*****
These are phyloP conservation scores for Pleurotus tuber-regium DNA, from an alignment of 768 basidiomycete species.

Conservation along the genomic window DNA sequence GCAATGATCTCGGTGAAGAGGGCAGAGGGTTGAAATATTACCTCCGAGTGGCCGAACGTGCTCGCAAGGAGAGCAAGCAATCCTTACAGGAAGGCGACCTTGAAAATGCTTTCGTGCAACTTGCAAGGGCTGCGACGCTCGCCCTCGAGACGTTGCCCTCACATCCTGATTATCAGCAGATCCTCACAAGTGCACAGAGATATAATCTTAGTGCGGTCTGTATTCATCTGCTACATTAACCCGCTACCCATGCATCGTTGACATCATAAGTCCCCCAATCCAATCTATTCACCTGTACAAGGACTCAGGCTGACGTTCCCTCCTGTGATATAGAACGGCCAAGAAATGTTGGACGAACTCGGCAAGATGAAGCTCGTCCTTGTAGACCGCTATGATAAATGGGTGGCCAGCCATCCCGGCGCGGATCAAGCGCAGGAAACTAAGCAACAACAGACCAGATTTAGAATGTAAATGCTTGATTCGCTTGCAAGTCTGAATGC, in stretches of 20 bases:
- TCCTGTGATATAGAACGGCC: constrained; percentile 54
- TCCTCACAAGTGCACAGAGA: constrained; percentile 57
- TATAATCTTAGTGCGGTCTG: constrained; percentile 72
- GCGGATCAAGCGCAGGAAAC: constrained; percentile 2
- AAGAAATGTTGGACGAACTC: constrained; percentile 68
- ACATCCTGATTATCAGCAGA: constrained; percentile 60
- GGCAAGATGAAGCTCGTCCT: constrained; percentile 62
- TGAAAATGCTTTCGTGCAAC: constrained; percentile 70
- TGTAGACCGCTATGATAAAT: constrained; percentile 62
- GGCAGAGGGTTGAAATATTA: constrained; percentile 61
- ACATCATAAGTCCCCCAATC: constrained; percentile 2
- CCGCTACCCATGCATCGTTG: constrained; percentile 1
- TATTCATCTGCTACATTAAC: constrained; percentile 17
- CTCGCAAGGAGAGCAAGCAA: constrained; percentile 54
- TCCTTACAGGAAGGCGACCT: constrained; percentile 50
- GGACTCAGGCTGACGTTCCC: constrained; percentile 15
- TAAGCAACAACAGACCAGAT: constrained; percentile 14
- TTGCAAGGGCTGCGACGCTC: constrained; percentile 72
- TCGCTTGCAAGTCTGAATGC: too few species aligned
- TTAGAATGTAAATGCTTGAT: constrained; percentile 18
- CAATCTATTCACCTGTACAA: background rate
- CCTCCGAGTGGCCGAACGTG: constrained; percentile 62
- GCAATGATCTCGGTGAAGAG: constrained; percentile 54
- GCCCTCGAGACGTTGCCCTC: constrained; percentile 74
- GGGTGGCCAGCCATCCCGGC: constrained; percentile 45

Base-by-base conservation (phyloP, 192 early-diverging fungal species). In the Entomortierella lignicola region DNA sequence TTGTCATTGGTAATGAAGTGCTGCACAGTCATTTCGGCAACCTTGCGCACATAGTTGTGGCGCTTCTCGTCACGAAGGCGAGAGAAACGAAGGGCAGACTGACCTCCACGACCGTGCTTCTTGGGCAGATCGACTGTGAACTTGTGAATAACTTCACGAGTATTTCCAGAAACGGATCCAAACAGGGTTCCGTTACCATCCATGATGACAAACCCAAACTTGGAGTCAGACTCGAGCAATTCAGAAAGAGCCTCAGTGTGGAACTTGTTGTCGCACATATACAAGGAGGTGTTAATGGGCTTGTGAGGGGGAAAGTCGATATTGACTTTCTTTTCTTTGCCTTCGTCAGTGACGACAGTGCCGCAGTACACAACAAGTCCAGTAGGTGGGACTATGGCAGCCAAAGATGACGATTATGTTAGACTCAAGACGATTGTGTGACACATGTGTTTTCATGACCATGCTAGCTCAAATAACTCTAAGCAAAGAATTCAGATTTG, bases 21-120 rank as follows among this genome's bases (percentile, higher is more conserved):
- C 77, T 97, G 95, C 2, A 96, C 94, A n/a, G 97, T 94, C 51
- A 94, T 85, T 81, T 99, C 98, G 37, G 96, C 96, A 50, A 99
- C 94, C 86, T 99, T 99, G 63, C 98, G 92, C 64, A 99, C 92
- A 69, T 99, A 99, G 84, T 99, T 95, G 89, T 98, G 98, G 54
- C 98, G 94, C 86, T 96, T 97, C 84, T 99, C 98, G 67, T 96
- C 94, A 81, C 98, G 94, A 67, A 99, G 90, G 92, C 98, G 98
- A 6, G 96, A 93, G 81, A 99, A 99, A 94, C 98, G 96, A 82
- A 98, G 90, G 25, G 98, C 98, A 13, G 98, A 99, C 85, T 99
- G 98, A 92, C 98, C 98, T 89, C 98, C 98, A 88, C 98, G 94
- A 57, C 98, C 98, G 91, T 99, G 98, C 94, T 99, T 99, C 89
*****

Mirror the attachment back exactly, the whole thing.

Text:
These are phyloP conservation scores for Pleurotus tuber-regium DNA, from an alignment of 768 basidiomycete species.

Conservation along the genomic window DNA sequence GCAATGATCTCGGTGAAGAGGGCAGAGGGTTGAAATATTACCTCCGAGTGGCCGAACGTGCTCGCAAGGAGAGCAAGCAATCCTTACAGGAAGGCGACCTTGAAAATGCTTTCGTGCAACTTGCAAGGGCTGCGACGCTCGCCCTCGAGACGTTGCCCTCACATCCTGATTATCAGCAGATCCTCACAAGTGCACAGAGATATAATCTTAGTGCGGTCTGTATTCATCTGCTACATTAACCCGCTACCCATGCATCGTTGACATCATAAGTCCCCCAATCCAATCTATTCACCTGTACAAGGACTCAGGCTGACGTTCCCTCCTGTGATATAGAACGGCCAAGAAATGTTGGACGAACTCGGCAAGATGAAGCTCGTCCTTGTAGACCGCTATGATAAATGGGTGGCCAGCCATCCCGGCGCGGATCAAGCGCAGGAAACTAAGCAACAACAGACCAGATTTAGAATGTAAATGCTTGATTCGCTTGCAAGTCTGAATGC, in stretches of 20 bases:
- TCCTGTGATATAGAACGGCC: constrained; percentile 54
- TCCTCACAAGTGCACAGAGA: constrained; percentile 57
- TATAATCTTAGTGCGGTCTG: constrained; percentile 72
- GCGGATCAAGCGCAGGAAAC: constrained; percentile 2
- AAGAAATGTTGGACGAACTC: constrained; percentile 68
- ACATCCTGATTATCAGCAGA: constrained; percentile 60
- GGCAAGATGAAGCTCGTCCT: constrained; percentile 62
- TGAAAATGCTTTCGTGCAAC: constrained; percentile 70
- TGTAGACCGCTATGATAAAT: constrained; percentile 62
- GGCAGAGGGTTGAAATATTA: constrained; percentile 61
- ACATCATAAGTCCCCCAATC: constrained; percentile 2
- CCGCTACCCATGCATCGTTG: constrained; percentile 1
- TATTCATCTGCTACATTAAC: constrained; percentile 17
- CTCGCAAGGAGAGCAAGCAA: constrained; percentile 54
- TCCTTACAGGAAGGCGACCT: constrained; percentile 50
- GGACTCAGGCTGACGTTCCC: constrained; percentile 15
- TAAGCAACAACAGACCAGAT: constrained; percentile 14
- TTGCAAGGGCTGCGACGCTC: constrained; percentile 72
- TCGCTTGCAAGTCTGAATGC: too few species aligned
- TTAGAATGTAAATGCTTGAT: constrained; percentile 18
- CAATCTATTCACCTGTACAA: background rate
- CCTCCGAGTGGCCGAACGTG: constrained; percentile 62
- GCAATGATCTCGGTGAAGAG: constrained; percentile 54
- GCCCTCGAGACGTTGCCCTC: constrained; percentile 74
- GGGTGGCCAGCCATCCCGGC: constrained; percentile 45

Base-by-base conservation (phyloP, 192 early-diverging fungal species). In the Entomortierella lignicola region DNA sequence TTGTCATTGGTAATGAAGTGCTGCACAGTCATTTCGGCAACCTTGCGCACATAGTTGTGGCGCTTCTCGTCACGAAGGCGAGAGAAACGAAGGGCAGACTGACCTCCACGACCGTGCTTCTTGGGCAGATCGACTGTGAACTTGTGAATAACTTCACGAGTATTTCCAGAAACGGATCCAAACAGGGTTCCGTTACCATCCATGATGACAAACCCAAACTTGGAGTCAGACTCGAGCAATTCAGAAAGAGCCTCAGTGTGGAACTTGTTGTCGCACATATACAAGGAGGTGTTAATGGGCTTGTGAGGGGGAAAGTCGATATTGACTTTCTTTTCTTTGCCTTCGTCAGTGACGACAGTGCCGCAGTACACAACAAGTCCAGTAGGTGGGACTATGGCAGCCAAAGATGACGATTATGTTAGACTCAAGACGATTGTGTGACACATGTGTTTTCATGACCATGCTAGCTCAAATAACTCTAAGCAAAGAATTCAGATTTG, bases 21-120 rank as follows among this genome's bases (percentile, higher is more conserved):
- C 77, T 97, G 95, C 2, A 96, C 94, A n/a, G 97, T 94, C 51
- A 94, T 85, T 81, T 99, C 98, G 37, G 96, C 96, A 50, A 99
- C 94, C 86, T 99, T 99, G 63, C 98, G 92, C 64, A 99, C 92
- A 69, T 99, A 99, G 84, T 99, T 95, G 89, T 98, G 98, G 54
- C 98, G 94, C 86, T 96, T 97, C 84, T 99, C 98, G 67, T 96
- C 94, A 81, C 98, G 94, A 67, A 99, G 90, G 92, C 98, G 98
- A 6, G 96, A 93, G 81, A 99, A 99, A 94, C 98, G 96, A 82
- A 98, G 90, G 25, G 98, C 98, A 13, G 98, A 99, C 85, T 99
- G 98, A 92, C 98, C 98, T 89, C 98, C 98, A 88, C 98, G 94
- A 57, C 98, C 98, G 91, T 99, G 98, C 94, T 99, T 99, C 89